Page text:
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Retinal Detachment - Prevention

You cannot prevent most cases of retinal detachment. But having routine eye exams is important so that your eye doctor can look for signs that you might be more likely to have a retinal detachment.

Some eye injuries can damage the retina and cause detachment. You can reduce your risk of these types of injuries if you:

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Adult Eye Exams

It's important for adults to have eye exams on a regular basis to check for problems. Regular eye exams are critical for detecting: Glaucoma Age-related macular degeneration (AMD) Cataracts Diabetic retinopathy But everyone needs regular eye exams. This is particularly important if you have risk factors or a family history of eye problems. Children need their vision checked at 6 months, 3 years, and before first grade. These exams should be done during preventative pediatrician visits...

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  • Wear safety glasses when you use a hammer or saw, work with power tools or yard tools such as weed eaters and lawn mowers, or do any activity that might result in small objects flying into your eye.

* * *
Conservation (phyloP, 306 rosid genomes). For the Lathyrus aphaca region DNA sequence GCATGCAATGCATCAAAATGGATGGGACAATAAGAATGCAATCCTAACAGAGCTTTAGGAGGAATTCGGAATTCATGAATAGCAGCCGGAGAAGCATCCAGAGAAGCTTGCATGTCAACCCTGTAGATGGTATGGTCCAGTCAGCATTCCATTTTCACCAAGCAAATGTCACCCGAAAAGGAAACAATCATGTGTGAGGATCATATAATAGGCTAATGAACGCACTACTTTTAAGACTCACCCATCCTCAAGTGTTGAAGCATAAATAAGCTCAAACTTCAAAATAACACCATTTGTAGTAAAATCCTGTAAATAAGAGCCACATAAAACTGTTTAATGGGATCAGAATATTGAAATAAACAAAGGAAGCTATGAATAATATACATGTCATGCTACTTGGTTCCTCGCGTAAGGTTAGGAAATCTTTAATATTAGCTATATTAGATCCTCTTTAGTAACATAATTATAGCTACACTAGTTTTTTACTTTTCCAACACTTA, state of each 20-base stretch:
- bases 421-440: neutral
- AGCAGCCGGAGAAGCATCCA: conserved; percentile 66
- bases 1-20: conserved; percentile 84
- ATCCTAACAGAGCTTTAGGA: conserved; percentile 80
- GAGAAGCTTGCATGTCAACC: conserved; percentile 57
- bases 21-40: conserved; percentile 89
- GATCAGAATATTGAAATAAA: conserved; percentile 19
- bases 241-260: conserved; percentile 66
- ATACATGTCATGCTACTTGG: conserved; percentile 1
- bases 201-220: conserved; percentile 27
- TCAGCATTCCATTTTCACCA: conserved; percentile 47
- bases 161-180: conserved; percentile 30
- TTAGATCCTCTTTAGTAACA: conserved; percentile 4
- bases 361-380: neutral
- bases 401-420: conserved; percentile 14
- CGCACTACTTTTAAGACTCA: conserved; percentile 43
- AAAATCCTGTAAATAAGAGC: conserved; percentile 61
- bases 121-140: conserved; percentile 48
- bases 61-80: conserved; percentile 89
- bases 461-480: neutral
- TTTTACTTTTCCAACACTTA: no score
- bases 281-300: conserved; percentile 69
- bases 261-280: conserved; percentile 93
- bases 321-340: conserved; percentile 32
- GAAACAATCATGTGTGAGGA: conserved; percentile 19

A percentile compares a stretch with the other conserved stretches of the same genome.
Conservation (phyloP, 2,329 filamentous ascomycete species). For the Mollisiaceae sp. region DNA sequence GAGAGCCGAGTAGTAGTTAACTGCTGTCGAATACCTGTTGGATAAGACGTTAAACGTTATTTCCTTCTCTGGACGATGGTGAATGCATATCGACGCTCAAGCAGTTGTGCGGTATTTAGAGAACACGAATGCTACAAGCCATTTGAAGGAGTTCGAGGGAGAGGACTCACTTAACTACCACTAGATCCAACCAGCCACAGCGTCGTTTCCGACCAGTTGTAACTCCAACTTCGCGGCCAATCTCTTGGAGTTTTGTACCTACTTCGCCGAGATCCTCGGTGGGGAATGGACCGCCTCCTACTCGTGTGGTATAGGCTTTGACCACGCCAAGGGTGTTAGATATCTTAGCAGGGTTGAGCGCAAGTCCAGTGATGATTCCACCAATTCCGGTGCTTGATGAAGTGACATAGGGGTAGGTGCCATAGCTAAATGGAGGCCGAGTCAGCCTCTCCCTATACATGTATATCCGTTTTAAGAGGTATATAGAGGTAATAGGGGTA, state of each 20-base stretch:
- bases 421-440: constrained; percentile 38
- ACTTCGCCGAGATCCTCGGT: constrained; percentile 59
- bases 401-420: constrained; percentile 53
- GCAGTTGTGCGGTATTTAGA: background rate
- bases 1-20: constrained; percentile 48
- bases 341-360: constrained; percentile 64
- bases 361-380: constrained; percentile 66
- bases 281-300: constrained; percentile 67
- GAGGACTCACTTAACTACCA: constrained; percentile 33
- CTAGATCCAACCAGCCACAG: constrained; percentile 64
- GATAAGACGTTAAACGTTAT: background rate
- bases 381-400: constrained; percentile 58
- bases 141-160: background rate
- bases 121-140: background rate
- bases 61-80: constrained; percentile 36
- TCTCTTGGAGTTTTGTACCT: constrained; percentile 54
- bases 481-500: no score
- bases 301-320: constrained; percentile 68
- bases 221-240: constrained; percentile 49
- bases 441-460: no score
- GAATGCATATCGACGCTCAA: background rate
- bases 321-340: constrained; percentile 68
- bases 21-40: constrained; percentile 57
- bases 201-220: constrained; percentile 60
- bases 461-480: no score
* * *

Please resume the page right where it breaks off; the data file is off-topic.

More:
• Wear special sports glasses or goggles during boxing, racquetball, soccer, squash, and other sports in which you might receive a blow to the eye.
  • Use appropriate safety measures when you use fireworks or firearms.

Diabetes puts you at greater risk for developing diabetic retinopathy, an eye disease that can lead to tractional retinal detachment. If you have diabetes, you can help control and prevent eye problems by having regular eye exams and by keeping your blood sugar levels within a target range.

Treating a retinal tear can often prevent retinal detachment, but not all tears need treatment. The decision to treat a tear depends on whether the tear is likely to progress to a detachment.

    This information is produced and provided by the National Cancer Institute (NCI). The information in this topic may have changed since it was written. For the most current information, contact the National Cancer Institute via the Internet web site at http:// cancer .gov or call 1-800-4-CANCER.

    WebMD Medical Reference from Healthwise

    Last Updated: July 15, 2013
    This information is not intended to replace the advice of a doctor. Healthwise disclaims any liability for the decisions you make based on this information.
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